This morning, for the first time ever, I jogged in silence. Other than my own rhythmic panting, my sneakers hitting the pavement and the urban soundtrack that my brain has long filtered out, I heard nothing as I ran across my neighborhood. For once, there wasn’t music playing.
Normally, I stream music from Spotify on my iPhone, but today the app — or my data connection; I wasn’t sure which — was not cooperating. After waiting for “Connecting…” to disappear from the top of the application and for the track names to turn from grey to black, I force-quit Spotify. Then I fired it up again. And again. Same thing. I started my run without music, figuring I’d check back with Spotify in a minute or two to see if anything had changed. It hadn’t.
Running in silence was actually kind of nice, but it got me thinking. Do I really want to keep my music in the cloud? Suddenly, I was cut off from most of the music I listen to day to day. Sure, I could start searching for songs on SoundCloud or YouTube, but stringing together more than one track would be too tedious to do while trying to run. I do have several songs favorited on SoundCloud, but they’re a random assortment of things and streaming them back to back probably wouldn’t suit my situation or mood. On Spotify, I had entire albums starred and a playlist I made specifically for running. And now, if only for 45 minutes, I was locked out of it all.
It was my own fault, mostly. For the past 15 months, Spotify’s mobile app has been my chief source of music while I’m on the go. It’s been a pretty good experience, on the whole. I actually let Spotify replace my iPod and haven’t used iTunes to manage or sync my music since last summer. Other than predictable scenarios like flying in an airplane and riding the subway in New York, that experience had never been truly interrupted until today. Maybe I shouldn’t be relying so heavily on the cloud for music.
When I got back to my house, my phone connected to my home WiFi network and my music loaded instantly. The issue, it turned out, was with my phone’s connection, not the Spotify app. In fact, my excessive music streaming is almost certainly leading AT&T to throttle my (grandfathered) unlimited data connection, which uses 33 GB per month. The biggest plan they offer new smartphone owners is 5GB. Yikes.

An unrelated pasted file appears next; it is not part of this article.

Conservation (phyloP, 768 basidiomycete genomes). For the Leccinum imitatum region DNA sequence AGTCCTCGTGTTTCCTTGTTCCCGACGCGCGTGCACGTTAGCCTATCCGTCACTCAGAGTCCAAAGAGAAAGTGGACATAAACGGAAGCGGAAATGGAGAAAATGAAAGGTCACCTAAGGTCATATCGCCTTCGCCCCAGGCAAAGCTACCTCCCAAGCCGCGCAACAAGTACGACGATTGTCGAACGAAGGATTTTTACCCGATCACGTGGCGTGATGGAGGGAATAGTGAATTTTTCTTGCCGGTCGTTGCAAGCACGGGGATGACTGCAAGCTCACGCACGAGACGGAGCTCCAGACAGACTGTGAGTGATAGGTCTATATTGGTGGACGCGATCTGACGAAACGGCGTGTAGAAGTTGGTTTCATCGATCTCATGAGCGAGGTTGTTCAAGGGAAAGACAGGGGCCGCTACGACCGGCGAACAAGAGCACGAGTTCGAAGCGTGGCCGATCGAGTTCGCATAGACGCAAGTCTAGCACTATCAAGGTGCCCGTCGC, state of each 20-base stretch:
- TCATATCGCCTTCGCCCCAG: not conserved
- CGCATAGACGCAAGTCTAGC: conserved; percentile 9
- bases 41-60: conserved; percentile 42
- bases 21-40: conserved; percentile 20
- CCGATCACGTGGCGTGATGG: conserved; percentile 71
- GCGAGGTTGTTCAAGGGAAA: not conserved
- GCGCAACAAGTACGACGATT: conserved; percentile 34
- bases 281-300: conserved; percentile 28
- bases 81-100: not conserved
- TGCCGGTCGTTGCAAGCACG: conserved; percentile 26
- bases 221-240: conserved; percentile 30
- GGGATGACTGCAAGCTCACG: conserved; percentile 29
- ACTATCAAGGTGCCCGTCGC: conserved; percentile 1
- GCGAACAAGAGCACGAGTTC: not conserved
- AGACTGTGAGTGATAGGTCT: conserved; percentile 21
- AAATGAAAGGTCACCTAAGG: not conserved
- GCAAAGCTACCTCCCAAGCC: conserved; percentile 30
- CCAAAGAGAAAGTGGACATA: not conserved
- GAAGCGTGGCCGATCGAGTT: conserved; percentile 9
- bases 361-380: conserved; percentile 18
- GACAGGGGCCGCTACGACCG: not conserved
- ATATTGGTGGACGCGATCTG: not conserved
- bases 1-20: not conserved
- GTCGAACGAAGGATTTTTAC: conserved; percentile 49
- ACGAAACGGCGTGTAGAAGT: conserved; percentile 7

The Net Has Altered Music, But Let’s Not Store It There
My phone wouldn’t use so much data if I was storing all that music locally, which is actually something Spotify allows subscribers to do. Premium subscribers can sync tracks from its massive library to their devices (much like you can with Rdio), as well as transfer their own local audio files, iPod-style. The latter feature is one thing that sets Spotify apart from its competition. Unfortunately, every time I’ve tried to sync my playlists and transfer my own MP3s from the Spotify desktop client to its mobile app, I’ve run into problems. I’m not the only one. After I went back and forth with their support team, reinstalled the app and re-synced everything twice, the issue persisted and I gave up.
Did AT&T throttle my connection? Did Spotify screw up its mobile app? Are my phone’s OS and apps up to date? Did I try force-quitting the app and reconnecting? The mere fact that these variables exist suggests that the Internet isn’t the best place to store our music. Not now. Probably not ever.
The future of music is not, dare I say it, in the cloud. Instead, our music collections will be both Web-hosted and locally-stored and, like our books, both digital and analog. As long as a data connection can be interrupted — by a subway tunnel, a natural disaster or a dictator — keeping our most cherished things on some company’s servers seems like a bad idea.
We might, for example, stream from Rdio or Spotify to our phones, sync whatever will fit on those devices, keep a bigger-capacity iPod (or perhaps a Pono player) as a backup and hang onto some favorites in a physical, often analog format. Even if most of what we listen to is piped to our speakers over the Internet, we’re still going to want to own some meaningful segment of our music collections. I don’t care how fast and ubiquitous the networks get. They’ll never be failproof.
If digital music’s future indeed isn’t primarily cloud-based, Apple doesn’t appear to see it that way. The company that revolutionized music consumption with the iPod is in the process of phasing out its high-capacity classic iPods in favor of iOS-based devices that max out at 64 gigabytes of storage. When the new iPod Touch was announced last month, our own Jon Mitchell eloquently bemoaned this state of affairs, decrying these smaller and inherently cloud-dependent devices.
By no means am I contemplating the end of my Spotify subscription. Aside from the annoying syncing issues, the service is excellent. Its third-party app platform offers some of the most promising glimpses at how we’ll discover and interact with music in the future. But while I’ll continue to stream music to several devices every day, I’m looking to the cloud as a supplement to — not a repository for — my music collection.
Photo by Niki Odolphi